Title

The Institutional Influences on EHR Implementation: The Case of Mission Hospital

Date of Award

December 2017

Degree Type

Dissertation

Degree Name

Doctor of Philosophy (PhD)

Department

School of Information Studies

Advisor(s)

Murali Venkatesh

Keywords

Electronic Health Records, Hospital, Implementation, Information Systems, Institutional Theory

Subject Categories

Social and Behavioral Sciences

Abstract

This dissertation investigates the implementation of an enterprise electronic record system in Mission Hospital, a community hospital and healthcare network located in Central New York. The implementation and use of Hospital Information Systems date back to the late nineteen sixties. Over time, these technologies have become critical to the practice of documenting and managing patient health data. Underlying the importance of these systems was the passing of the Health Information Technology for Economic and Clinical Health (HITECH) Act in 2009 by the United States government.

The HITECH act provided funds to eligible hospitals and healthcare providers to incentivize the adoption and use of electronic health record (EHR) systems. Provisions of the legislation also threatened a financial penalty on healthcare providers who had not become “meaningful users” of EHRs by the year 2015. EHR implementation has proven to be a complex process requiring the strategic coordination and consideration of a variety of technical and socio-political factors. Researchers have produced a long list of critical success (and failure) factors that suggest best practices of implementation. However, the alarming rates of failure reported in the literature suggest that there are still many gaps in our understanding of how and why some of these efforts succeed, while many others fail.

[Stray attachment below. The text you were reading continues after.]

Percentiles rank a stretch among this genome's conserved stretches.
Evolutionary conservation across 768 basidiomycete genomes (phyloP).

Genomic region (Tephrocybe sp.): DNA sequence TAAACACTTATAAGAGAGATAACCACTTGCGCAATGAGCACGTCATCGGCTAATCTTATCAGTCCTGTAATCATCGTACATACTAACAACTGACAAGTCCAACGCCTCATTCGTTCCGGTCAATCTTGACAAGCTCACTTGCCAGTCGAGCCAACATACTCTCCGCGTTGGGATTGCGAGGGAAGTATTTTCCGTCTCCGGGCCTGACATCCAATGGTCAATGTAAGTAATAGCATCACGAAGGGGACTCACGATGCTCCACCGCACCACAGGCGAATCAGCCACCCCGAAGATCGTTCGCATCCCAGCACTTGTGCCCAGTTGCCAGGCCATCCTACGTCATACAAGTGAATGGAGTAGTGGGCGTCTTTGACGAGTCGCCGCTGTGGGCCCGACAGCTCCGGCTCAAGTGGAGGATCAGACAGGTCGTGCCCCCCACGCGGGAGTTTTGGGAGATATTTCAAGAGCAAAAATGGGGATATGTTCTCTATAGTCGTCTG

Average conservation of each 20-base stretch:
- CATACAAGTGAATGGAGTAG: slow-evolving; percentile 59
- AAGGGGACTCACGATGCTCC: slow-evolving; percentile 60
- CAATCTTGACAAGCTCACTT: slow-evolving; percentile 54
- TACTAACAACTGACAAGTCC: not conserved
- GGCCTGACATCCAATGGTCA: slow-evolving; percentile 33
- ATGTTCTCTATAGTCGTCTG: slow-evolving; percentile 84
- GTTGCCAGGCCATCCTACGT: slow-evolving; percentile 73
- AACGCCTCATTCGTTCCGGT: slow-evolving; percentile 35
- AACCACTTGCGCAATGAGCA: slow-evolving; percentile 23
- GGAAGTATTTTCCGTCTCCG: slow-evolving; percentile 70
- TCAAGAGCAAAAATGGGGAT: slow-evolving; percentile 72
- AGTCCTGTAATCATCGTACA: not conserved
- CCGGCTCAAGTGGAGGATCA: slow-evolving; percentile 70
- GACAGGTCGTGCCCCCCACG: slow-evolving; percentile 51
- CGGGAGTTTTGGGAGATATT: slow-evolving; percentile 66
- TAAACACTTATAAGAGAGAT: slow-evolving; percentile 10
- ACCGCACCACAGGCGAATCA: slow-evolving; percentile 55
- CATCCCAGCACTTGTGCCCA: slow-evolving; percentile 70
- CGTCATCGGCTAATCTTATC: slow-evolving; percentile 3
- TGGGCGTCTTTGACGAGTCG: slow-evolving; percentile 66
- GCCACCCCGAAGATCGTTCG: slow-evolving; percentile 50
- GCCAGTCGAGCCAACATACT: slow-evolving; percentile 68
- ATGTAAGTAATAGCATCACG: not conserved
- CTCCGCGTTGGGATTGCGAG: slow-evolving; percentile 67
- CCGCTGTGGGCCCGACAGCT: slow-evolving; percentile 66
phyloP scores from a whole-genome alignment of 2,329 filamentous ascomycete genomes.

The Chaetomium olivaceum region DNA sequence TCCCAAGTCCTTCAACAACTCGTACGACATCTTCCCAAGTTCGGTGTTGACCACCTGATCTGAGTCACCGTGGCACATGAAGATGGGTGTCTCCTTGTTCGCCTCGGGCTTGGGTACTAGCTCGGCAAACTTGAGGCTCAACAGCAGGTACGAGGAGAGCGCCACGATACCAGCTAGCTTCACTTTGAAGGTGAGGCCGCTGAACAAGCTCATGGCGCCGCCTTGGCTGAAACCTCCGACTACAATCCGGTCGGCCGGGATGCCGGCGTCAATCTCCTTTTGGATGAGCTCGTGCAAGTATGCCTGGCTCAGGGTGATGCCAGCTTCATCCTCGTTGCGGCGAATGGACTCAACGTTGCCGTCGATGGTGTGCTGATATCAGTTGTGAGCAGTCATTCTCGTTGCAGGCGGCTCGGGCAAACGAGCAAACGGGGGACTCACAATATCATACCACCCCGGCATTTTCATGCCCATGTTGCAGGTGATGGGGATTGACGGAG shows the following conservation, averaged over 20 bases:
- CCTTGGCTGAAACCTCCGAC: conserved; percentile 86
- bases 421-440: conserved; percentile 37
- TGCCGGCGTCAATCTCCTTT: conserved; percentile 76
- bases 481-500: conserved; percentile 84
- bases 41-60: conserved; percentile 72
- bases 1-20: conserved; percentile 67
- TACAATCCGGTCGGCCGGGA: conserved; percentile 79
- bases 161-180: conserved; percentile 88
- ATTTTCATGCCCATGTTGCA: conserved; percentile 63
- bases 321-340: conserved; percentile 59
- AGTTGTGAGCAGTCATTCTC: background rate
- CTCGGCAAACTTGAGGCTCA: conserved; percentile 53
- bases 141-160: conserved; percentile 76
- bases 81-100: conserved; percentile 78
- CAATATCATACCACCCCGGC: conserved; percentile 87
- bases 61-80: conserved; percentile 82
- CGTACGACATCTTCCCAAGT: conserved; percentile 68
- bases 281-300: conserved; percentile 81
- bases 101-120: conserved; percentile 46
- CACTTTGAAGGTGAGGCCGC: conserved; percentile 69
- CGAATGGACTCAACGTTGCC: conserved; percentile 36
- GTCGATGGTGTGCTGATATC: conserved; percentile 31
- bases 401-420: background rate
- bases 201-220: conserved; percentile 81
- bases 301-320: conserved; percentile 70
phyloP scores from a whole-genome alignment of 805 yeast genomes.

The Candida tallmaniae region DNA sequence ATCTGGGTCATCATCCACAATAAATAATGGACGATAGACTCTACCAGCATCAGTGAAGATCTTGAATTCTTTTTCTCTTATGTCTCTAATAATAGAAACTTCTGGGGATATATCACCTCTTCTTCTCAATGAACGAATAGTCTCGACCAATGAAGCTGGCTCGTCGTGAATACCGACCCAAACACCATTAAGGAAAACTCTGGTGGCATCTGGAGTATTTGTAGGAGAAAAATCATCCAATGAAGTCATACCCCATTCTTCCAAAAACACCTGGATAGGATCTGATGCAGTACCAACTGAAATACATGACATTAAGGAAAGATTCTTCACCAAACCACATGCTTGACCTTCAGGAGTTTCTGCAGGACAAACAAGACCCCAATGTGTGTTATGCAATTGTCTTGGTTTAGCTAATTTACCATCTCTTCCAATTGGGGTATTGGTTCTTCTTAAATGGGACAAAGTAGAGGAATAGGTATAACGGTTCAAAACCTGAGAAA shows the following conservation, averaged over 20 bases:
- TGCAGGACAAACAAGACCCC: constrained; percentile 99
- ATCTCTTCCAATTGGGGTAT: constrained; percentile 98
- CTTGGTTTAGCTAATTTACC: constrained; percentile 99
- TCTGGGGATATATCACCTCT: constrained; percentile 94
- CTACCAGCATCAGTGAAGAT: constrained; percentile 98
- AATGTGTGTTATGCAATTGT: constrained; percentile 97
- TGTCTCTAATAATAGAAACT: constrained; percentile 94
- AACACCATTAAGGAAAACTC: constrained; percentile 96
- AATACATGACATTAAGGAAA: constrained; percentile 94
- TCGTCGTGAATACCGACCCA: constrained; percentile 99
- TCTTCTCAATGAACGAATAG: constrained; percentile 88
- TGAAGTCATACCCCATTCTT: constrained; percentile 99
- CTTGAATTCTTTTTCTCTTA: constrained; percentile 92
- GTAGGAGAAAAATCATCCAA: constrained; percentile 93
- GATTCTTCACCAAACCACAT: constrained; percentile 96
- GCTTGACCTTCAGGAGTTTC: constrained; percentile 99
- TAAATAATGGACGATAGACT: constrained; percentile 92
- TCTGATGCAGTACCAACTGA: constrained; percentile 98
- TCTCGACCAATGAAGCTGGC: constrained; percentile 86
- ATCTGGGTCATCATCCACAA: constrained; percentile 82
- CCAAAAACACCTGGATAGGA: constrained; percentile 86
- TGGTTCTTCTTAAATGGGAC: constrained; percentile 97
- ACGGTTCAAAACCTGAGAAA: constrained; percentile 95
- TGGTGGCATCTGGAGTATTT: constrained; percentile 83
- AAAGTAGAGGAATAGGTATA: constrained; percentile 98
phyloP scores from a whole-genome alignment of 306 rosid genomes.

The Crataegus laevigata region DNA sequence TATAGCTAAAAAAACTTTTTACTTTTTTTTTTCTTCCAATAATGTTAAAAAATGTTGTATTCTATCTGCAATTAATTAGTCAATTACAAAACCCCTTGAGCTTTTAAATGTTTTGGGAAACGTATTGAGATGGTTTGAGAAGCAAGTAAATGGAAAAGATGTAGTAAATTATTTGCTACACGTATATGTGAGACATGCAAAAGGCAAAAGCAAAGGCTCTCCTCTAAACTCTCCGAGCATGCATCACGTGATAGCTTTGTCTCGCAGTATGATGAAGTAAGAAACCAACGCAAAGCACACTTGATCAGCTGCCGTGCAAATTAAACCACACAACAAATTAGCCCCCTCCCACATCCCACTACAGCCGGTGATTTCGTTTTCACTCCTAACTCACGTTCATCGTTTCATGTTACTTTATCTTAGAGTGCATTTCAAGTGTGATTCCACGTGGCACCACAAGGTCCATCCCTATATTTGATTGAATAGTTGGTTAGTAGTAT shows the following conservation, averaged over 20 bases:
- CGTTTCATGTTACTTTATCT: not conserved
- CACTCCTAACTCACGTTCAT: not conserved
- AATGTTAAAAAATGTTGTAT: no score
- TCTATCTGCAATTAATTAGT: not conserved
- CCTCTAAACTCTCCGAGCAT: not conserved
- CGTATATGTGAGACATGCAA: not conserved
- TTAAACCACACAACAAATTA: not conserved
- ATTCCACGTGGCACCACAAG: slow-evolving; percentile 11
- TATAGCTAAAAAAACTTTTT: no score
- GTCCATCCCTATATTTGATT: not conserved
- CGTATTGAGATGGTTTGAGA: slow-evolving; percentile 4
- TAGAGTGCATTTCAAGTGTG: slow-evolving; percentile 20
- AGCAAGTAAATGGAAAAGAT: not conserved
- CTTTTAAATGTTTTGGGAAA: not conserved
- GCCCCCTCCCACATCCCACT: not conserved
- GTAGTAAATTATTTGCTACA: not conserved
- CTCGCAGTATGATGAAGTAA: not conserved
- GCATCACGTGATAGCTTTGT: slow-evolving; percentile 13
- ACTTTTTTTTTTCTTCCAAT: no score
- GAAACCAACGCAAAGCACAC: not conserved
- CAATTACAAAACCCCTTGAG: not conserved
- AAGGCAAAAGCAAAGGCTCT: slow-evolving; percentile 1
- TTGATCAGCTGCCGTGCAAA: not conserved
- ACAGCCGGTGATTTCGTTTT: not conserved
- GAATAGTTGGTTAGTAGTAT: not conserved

As such, the aim of this dissertation was to understand Mission Hospital’s strategy for implementing their EHR system. This study utilized the case method and relied on interviews conducted with the implementation project team and hospital staff. Project-related documentation served as a secondary source of data. Concepts from institutional theory provided a framework for analyzing the actions and decisions taken by the implementation project team. The findings of this study explain how the hospital’s surrounding organizational field shaped key implementation decisions, and reveal how the project stakeholders engaged in various types of institutional work which created organizational change, and furthered the institutionalization of new EHR practices.

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